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Title: An exploration of the experiences and perceptions of young women living with a history of breast cancer in the UK
Author: Rees, Sophie
Awarding Body: University of Warwick
Current Institution: University of Warwick
Date of Award: 2015
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This thesis explores the experiences and perceptions of young women living with a history of breast cancer in the UK, diagnosed under age 45. Although much research has examined the experience of breast cancer, the distinctive perspectives and lives of young women have been neglected. The literature review identified the following dimensions to living with a history of breast cancer as a young woman as key areas for exploration: embodiment, biographical disruption, gender, and intersectionality. By analysing the significance of intersectionality, the study aimed to redress the tendency in existing research to treat women with breast cancer as a homogeneous group. Qualitative, semi-structured interviews were undertaken with twenty women aged 22-43 at diagnosis, and a stakeholder panel was held with three further young women. Three women who identified as minority ethnic, and two who identified as lesbians, were purposively recruited to the sample. The methodology was informed by social constructionist grounded theory, feminist, and intersectionality perspectives, and preliminary analysis was carried out concurrently with data collection. Although similarities with older women’s experiences exist, the findings showed that young women felt profoundly at odds with their bodies in a number of ways. These included: embodied risk, related to uncertain treatment outcome; and a dissonance between young women’ expectations of their bodies, and the reality. The effects of diagnosis and treatment resulted in a liminal, or suspended, state, because of uncertainty regarding fertility, pregnancy, and menopausal status. This, and the constraints of the treatment timescale, resulted in a perceived loss of agency over their future. Gendered ideals about young women’s bodies, the association of fertility with femininity, and the performance of emotion work, had a considerable impact. Reflecting the effects of intersecting social divisions, lesbian and minority ethnic respondents identified a series of disadvantages that they experienced in the course of treatment and care. The study contributes a deeper, and more nuanced, account to the limited literature about young women in the UK living beyond breast cancer, identifying the distinctive experiences and perceptions which arise for young women.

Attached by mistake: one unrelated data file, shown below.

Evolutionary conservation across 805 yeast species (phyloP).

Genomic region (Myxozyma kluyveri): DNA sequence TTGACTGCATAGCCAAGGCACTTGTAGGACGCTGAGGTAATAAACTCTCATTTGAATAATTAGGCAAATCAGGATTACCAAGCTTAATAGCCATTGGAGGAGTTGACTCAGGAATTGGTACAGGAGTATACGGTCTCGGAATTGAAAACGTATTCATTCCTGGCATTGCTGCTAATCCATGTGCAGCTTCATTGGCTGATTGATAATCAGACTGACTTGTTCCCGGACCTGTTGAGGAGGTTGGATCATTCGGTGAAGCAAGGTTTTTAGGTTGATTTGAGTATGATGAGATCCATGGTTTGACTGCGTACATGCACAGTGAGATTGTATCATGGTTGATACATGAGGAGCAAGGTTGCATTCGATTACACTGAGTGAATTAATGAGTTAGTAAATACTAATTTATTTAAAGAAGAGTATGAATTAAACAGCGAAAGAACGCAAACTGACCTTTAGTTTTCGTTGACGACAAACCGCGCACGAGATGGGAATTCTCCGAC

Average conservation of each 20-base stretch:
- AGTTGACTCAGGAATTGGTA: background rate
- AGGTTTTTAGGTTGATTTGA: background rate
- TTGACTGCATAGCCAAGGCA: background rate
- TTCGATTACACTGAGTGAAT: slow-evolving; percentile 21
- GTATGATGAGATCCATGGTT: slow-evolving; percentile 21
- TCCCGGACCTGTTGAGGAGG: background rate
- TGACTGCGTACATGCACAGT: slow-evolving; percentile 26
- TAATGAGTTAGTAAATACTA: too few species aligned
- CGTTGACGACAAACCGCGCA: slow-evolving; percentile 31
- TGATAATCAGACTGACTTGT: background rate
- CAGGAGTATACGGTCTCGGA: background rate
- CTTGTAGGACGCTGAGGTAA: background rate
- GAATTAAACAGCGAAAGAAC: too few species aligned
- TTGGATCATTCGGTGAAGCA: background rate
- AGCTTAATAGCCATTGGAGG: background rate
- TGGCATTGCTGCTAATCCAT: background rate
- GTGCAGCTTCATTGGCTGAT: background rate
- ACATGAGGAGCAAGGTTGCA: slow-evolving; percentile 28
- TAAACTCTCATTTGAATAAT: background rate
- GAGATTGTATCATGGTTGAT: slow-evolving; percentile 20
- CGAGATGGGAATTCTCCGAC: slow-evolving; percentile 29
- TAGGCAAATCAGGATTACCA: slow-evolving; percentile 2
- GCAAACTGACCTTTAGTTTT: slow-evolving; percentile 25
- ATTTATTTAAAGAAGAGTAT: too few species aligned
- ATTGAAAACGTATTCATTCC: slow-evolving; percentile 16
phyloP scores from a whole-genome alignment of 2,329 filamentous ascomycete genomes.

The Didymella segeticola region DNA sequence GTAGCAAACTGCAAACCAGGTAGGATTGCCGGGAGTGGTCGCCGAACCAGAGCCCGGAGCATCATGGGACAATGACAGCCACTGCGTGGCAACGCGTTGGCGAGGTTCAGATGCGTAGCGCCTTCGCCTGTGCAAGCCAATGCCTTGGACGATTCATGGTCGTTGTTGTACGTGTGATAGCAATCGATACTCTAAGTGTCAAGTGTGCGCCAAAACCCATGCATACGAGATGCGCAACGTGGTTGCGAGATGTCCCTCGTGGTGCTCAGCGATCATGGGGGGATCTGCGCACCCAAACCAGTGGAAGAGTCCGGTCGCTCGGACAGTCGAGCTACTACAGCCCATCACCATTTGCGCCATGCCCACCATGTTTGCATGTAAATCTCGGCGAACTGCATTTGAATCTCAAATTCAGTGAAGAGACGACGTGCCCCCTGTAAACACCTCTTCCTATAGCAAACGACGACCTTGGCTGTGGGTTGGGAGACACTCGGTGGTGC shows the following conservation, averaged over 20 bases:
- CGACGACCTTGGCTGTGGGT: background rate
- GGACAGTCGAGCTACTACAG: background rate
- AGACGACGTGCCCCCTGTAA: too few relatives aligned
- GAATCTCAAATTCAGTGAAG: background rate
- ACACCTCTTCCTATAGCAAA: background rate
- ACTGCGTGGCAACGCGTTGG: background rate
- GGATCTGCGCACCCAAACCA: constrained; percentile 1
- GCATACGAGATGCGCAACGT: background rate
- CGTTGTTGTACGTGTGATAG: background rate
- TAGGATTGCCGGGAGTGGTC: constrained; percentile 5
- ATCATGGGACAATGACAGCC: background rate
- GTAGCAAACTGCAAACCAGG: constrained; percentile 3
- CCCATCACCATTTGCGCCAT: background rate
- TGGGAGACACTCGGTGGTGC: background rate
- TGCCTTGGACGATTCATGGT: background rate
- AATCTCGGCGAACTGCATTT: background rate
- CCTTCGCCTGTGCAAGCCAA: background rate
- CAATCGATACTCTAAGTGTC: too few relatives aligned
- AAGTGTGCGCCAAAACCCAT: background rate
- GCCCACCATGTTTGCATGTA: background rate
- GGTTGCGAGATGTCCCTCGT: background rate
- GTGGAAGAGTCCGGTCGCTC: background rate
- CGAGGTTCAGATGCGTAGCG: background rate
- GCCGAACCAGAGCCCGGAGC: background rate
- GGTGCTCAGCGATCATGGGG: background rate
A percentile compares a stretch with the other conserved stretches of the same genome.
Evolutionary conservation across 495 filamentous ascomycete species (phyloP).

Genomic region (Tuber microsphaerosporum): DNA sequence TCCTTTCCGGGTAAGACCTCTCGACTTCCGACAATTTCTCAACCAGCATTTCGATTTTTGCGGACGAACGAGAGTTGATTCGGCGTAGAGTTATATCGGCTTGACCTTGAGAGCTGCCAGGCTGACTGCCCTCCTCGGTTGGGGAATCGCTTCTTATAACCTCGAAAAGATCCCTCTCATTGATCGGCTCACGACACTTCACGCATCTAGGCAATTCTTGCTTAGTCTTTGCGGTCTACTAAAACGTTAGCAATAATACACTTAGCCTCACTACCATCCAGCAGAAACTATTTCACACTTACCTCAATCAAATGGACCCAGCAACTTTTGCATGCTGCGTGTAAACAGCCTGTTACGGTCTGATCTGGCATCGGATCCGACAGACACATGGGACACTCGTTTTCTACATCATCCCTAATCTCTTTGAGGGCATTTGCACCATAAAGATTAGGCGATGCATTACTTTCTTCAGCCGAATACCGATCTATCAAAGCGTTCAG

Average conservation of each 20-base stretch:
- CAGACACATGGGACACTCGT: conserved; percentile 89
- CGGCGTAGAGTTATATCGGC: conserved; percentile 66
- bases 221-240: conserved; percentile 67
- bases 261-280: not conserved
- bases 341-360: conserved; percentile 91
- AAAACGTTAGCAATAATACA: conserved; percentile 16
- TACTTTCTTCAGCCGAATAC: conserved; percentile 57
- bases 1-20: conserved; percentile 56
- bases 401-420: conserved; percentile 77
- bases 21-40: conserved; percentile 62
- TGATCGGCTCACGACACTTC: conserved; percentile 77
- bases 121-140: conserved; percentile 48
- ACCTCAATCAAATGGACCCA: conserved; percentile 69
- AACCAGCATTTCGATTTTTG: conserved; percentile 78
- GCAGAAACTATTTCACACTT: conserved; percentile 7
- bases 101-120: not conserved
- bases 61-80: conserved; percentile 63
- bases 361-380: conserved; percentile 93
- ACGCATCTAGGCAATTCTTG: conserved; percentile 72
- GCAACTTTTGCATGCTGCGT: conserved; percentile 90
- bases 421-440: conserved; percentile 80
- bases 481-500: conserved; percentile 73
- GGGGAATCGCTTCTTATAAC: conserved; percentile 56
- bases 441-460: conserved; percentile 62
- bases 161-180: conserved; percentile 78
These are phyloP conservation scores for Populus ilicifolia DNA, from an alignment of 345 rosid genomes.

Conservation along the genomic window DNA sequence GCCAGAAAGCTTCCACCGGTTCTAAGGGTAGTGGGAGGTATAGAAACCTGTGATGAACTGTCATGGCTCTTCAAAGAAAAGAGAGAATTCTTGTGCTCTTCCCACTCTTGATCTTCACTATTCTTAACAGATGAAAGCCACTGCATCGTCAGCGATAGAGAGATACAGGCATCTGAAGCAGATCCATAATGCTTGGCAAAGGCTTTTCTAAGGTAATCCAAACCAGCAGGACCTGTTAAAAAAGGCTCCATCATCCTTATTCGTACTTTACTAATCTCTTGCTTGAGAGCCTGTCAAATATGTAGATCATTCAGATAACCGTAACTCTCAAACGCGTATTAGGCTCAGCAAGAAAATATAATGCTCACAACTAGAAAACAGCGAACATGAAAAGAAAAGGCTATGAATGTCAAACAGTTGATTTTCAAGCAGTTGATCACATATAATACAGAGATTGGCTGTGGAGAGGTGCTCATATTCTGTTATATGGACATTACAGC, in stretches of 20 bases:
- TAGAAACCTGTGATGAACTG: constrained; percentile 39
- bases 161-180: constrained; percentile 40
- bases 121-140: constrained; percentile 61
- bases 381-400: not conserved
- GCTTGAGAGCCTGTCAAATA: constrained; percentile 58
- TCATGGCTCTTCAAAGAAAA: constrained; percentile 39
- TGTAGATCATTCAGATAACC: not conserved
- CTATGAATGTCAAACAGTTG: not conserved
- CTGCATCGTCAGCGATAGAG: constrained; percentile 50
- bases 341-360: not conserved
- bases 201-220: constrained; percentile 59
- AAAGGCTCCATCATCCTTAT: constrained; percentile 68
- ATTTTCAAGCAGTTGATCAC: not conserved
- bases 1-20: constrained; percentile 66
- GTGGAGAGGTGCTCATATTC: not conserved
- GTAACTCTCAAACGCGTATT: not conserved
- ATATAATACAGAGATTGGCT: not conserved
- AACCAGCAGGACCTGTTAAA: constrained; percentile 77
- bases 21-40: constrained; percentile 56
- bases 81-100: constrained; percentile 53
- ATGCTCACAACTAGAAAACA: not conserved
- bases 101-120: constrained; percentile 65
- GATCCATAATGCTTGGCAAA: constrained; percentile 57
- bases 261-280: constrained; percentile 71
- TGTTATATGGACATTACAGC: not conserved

Supervisor: Not available Sponsor: Not available
Qualification Name: Thesis (Ph.D.) Qualification Level: Doctoral
EThOS ID:  DOI: Not available
Keywords: HQ The family. Marriage. Woman ; RC0254 Neoplasms. Tumors. Oncology (including Cancer)